Sunday, May 15, 2011


(May 2004, U.S.)

Well, you've got to hand it to a director like Roland Emmerich - the man certianly knows how to destroy our cities; whether by aliens from space, Godzilla himself, the doomsday prophecies of 2012, or in the case of THE DAY AFTER TOMORROW, the catastrophic effects of global warming in a series of extreme weather events that usher in global cooling which leads to a new ice age. Believable or not, it all makes for an entertaining science fiction disaster film.

Dennis Quaid (an actor, by the way, that I can remember as far back as BREAKING AWAY in 1979) plays paleoclimatologist Jack Hall whom, as cliche would have it, is the one man who tries in vain to warn our government about the impending disasters that await us. Our government, of course, won't listen until it's too late. The weather actually starts out amusing enough as we get to watch a series of unatural twisters destroy downtown Los Angesles, including the famous "HOLLYWOOD" sign (Burn, Hollywood, burn!!!). Across the world, additional violent weather cause mass destruction, including a massive snowstorm in New Delhi and a hailstorm destroying Tokyo, Japan. By the time the very heavy rains begin to flood New York City, it no longer feels so amusing. The immense wave that overtakes the city is actually chilling to watch. Rain eventually turns to snow that all but completely covers the entire Northern hemisphere of our planet. Our heros of this film take refuge inside the great New York City Public Library and are forced to burn even the rarest of books in order to feed the fire that will keep them alvie. While other survivors in the northern United States are also forced to stay inside due to the cold, the President orders the evacuation of the southern states, causing almost all of the refugees to head to Mexico in a rather strange situation of immigrant reversal. The film interestingly concludes with U.S. astronauts looking down at Earth from their Space Station, showing most of the northern hemisphere covered in ice and snow, and ironically, a major reduction in pollution; the air never looking cleaner than it does right there and then. Like I said, ironic.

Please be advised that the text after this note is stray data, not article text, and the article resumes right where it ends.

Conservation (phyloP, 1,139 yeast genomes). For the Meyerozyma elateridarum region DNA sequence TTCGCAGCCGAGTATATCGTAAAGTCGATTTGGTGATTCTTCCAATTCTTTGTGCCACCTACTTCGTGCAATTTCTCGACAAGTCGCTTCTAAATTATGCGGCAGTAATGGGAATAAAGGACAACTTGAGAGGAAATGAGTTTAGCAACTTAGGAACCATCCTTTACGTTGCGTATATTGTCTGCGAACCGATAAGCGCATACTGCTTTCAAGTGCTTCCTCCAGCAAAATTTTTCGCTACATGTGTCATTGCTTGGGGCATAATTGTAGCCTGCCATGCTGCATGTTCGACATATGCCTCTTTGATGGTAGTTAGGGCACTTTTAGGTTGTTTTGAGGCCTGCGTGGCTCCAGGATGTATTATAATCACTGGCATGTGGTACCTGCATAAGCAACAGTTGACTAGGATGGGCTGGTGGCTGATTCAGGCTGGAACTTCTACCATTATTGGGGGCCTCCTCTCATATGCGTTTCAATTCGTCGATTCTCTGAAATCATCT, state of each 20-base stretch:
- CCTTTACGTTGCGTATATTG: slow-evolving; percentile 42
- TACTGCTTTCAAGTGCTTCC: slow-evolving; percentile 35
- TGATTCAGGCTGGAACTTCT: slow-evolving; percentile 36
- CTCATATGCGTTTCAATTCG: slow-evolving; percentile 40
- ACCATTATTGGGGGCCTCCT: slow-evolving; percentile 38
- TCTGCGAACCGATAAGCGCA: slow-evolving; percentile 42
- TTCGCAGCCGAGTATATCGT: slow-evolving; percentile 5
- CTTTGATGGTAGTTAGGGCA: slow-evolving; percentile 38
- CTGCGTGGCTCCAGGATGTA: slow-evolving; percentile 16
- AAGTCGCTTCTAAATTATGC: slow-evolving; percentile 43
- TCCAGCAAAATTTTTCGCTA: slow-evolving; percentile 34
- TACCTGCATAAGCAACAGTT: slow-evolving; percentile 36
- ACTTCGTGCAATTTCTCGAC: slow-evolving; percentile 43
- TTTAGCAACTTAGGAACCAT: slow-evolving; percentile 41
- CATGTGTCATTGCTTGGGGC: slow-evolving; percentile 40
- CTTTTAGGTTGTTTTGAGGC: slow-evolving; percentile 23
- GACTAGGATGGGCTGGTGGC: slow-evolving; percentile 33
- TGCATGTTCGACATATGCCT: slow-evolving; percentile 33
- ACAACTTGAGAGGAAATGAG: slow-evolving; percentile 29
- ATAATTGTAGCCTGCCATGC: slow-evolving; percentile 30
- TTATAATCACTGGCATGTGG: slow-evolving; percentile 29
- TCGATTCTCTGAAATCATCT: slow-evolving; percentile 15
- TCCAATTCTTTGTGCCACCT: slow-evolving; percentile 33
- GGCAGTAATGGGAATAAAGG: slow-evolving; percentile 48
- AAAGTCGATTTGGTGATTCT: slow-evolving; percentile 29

Favorite line or dialogue:

Jack Hall (on his son Sam failing calculus): "I'm not angry. I'm disappointed."
Sam Hall: "Do you wanna hear my side of it?"
Jack: "Sam, how can there be two sides?"
Sam: "Hey, look, I got every question right on the final and the only reason why Mr. Spengler failed me was because I didn't write out the solutions."
Jack: "Why not?"
Sam: "I do them in my head."
Jack: "Did you tell him that?"
Sam: "I did. He didn't believe me. He said if he couldn't do them in his head then I must be cheating."
Jack: "Well, that's ridiculous! How can he fail you for being smarter than he is?"
Sam: "That's what I said."
Jack: "You did? How'd he take it?"
Sam: "He flunked me, remember?"

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